Netflix to fight $170 million damages claim over 'Baby Reindeer'

ByHilary Whiteman CNNWire logo
Friday, June 7, 2024
Netflix facing $170M+ lawsuit over 'Baby Reindeer' show
Netflix said on Friday it will fight a multimillion-dollar claim for damages brought by a Scottish woman who alleges she was defamed by the global hit show "Baby Reindeer."

Netflix said on Friday it will fight a multimillion-dollar claim for damages brought by a Scottish woman who alleges she was defamed by the global hit show "Baby Reindeer."

Fiona Harvey is seeking a jury trial and damages totaling $170 million for "mental anguish, loss of enjoyment of life and loss of business," according to a complaint filed in the District Court for the Central District of California.

In the Netflix (NFLX) miniseries, comedian Richard Gadd recounts the "true story" of being stalked by a woman who bombards him with more than 40,000 emails and hundreds of hours of voice messages.

"Baby Reindeer" has topped most-watched lists worldwide since its debut in April, generating headlines and speculation about the characters and who inspired them. Harvey, who was quickly tracked down by online sleuths who labeled her the "real Martha Scott," appeared on the YouTube show "Piers Morgan Uncensored" last month to say her life had been ruined.

Her complaint lists Netflix and Netflix Worldwide Entertainment as defendants. It also names Gadd, who stars in the seven-part miniseries as struggling comedian Donny Dunn.

The document alleges that the defendants and Gadd told the "biggest lie in television history" by claiming the story is true.

It says Netflix and Gadd lied "out of greed and lust" to make money, and to "viciously destroy" the life of Harvey, "an innocent woman defamed ... at a magnitude and scale without precedent."

In a statement to CNN, a spokesperson for Netflix said: "We intend to defend this matter vigorously and to stand by Richard Gadd's right to tell his story."

Gadd first recounted his experience with an alleged stalker at the Edinburgh Fringe Festival in 2019, before Netflix commissioned the miniseries in 2021. In an essay for Netflix, he said the situation was "messy" and "complicated," but he believed the story needed to be told.

On Thursday, Gadd and Jessica Gunning, who plays Scott, appeared on NBC's "The Tonight Show" to talk about the thriller's huge success.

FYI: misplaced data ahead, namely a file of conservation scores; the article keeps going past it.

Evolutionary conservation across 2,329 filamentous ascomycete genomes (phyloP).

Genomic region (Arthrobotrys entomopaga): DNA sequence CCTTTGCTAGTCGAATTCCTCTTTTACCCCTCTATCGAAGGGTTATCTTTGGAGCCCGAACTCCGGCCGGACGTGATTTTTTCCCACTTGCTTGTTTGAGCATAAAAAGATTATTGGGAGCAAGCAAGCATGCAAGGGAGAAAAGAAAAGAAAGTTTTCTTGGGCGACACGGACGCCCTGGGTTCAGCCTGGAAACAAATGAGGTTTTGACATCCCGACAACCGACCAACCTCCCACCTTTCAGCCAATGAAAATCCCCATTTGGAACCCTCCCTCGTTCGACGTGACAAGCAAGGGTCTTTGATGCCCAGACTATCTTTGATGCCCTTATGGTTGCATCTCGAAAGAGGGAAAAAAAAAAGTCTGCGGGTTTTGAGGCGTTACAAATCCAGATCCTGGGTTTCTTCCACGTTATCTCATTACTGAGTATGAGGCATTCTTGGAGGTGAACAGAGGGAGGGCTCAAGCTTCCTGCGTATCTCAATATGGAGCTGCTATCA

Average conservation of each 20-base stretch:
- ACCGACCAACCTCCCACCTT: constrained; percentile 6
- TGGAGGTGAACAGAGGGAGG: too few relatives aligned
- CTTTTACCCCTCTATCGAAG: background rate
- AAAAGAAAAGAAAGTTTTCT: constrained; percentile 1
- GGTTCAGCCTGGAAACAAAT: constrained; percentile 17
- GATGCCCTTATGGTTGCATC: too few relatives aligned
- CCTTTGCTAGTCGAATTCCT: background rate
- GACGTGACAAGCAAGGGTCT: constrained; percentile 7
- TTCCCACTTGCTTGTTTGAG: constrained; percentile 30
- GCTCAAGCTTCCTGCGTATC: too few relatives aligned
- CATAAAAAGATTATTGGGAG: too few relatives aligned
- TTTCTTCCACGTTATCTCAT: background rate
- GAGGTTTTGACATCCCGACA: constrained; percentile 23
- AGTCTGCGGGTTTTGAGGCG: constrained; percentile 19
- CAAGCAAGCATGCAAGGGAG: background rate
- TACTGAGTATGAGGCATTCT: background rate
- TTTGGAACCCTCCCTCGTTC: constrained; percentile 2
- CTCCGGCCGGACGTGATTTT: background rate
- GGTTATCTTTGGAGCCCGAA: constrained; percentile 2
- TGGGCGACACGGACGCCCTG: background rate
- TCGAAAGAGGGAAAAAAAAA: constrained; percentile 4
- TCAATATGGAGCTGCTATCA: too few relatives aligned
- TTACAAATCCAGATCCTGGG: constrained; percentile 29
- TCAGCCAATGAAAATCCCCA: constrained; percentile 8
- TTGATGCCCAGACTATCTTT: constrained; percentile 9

"It's just had this sort of almost cross-cultural success that I never expected, because it's so singular and it's very idiosyncratic, it's very London, and it's such an odd story, a weird traumatic story," Gadd said. He has yet to comment publicly on the court action.

Gadd previously told UK newspaper The Guardian the story is "very emotionally true ... But we wanted it to exist in the sphere of art, as well as protect the people it's based on."

His repeated requests, however, for viewers to cease trying to find out the real-life identities of the figures in his story went unheard.

Harvey's complaint alleges Netflix made no effort to confirm any of the purported facts in the show, including that Gadd's alleged stalker was sentenced to five years in prison for stalking. In the show, Gunning's character is also seen sexually assaulting Gadd.

In the complaint, Harvey said within a few days of the show airing she began to receive messages, including death threats, identifying her as Gadd's alleged stalker.

The document claims that as a result of the show, Harvey is fearful of leaving her home or checking the news.

"She has and continues to experience anxiety, nightmares, panic attacks, shame, depression, nervousness, stomach pains, loss of appetite and fear, extreme stress and sickness all directly caused by the lies told about her," the document says.

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